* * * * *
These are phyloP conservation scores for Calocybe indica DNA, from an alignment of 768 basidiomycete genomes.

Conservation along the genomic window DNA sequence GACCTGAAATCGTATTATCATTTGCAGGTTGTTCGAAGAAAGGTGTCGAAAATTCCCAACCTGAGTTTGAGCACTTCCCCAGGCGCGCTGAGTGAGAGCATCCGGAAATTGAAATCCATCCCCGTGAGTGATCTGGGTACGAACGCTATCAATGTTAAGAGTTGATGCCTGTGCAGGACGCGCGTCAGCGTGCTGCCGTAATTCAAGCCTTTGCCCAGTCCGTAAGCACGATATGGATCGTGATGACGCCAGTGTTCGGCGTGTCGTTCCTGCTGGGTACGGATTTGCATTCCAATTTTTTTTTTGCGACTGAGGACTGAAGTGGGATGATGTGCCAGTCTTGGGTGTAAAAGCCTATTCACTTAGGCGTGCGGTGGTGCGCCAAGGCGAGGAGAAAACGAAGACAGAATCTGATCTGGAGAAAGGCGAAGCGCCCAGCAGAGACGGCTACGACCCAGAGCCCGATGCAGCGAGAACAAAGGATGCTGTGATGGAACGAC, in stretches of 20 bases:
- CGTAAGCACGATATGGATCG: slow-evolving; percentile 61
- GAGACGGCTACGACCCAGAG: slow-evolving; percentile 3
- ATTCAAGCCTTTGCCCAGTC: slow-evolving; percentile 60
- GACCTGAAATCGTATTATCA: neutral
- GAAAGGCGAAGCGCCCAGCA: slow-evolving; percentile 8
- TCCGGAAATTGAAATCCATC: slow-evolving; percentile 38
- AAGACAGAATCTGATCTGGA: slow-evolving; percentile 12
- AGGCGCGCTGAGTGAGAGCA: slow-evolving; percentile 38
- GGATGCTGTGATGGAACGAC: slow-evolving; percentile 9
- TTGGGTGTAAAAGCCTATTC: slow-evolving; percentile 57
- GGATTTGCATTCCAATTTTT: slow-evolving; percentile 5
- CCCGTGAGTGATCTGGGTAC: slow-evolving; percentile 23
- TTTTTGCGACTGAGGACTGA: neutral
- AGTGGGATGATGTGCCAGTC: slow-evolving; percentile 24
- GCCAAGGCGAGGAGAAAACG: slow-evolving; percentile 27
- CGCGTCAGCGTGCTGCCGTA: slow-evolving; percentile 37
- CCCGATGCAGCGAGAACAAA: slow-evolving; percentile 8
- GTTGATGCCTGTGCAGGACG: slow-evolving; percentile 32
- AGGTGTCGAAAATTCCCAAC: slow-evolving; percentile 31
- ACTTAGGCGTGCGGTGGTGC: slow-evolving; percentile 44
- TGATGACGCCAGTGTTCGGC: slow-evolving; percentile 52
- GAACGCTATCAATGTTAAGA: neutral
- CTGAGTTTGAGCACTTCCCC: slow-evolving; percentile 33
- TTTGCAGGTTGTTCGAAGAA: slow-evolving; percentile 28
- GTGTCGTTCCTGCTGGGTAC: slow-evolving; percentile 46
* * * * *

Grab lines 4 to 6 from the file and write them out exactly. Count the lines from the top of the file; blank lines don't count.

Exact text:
- GAGACGGCTACGACCCAGAG: slow-evolving; percentile 3
- ATTCAAGCCTTTGCCCAGTC: slow-evolving; percentile 60
- GACCTGAAATCGTATTATCA: neutral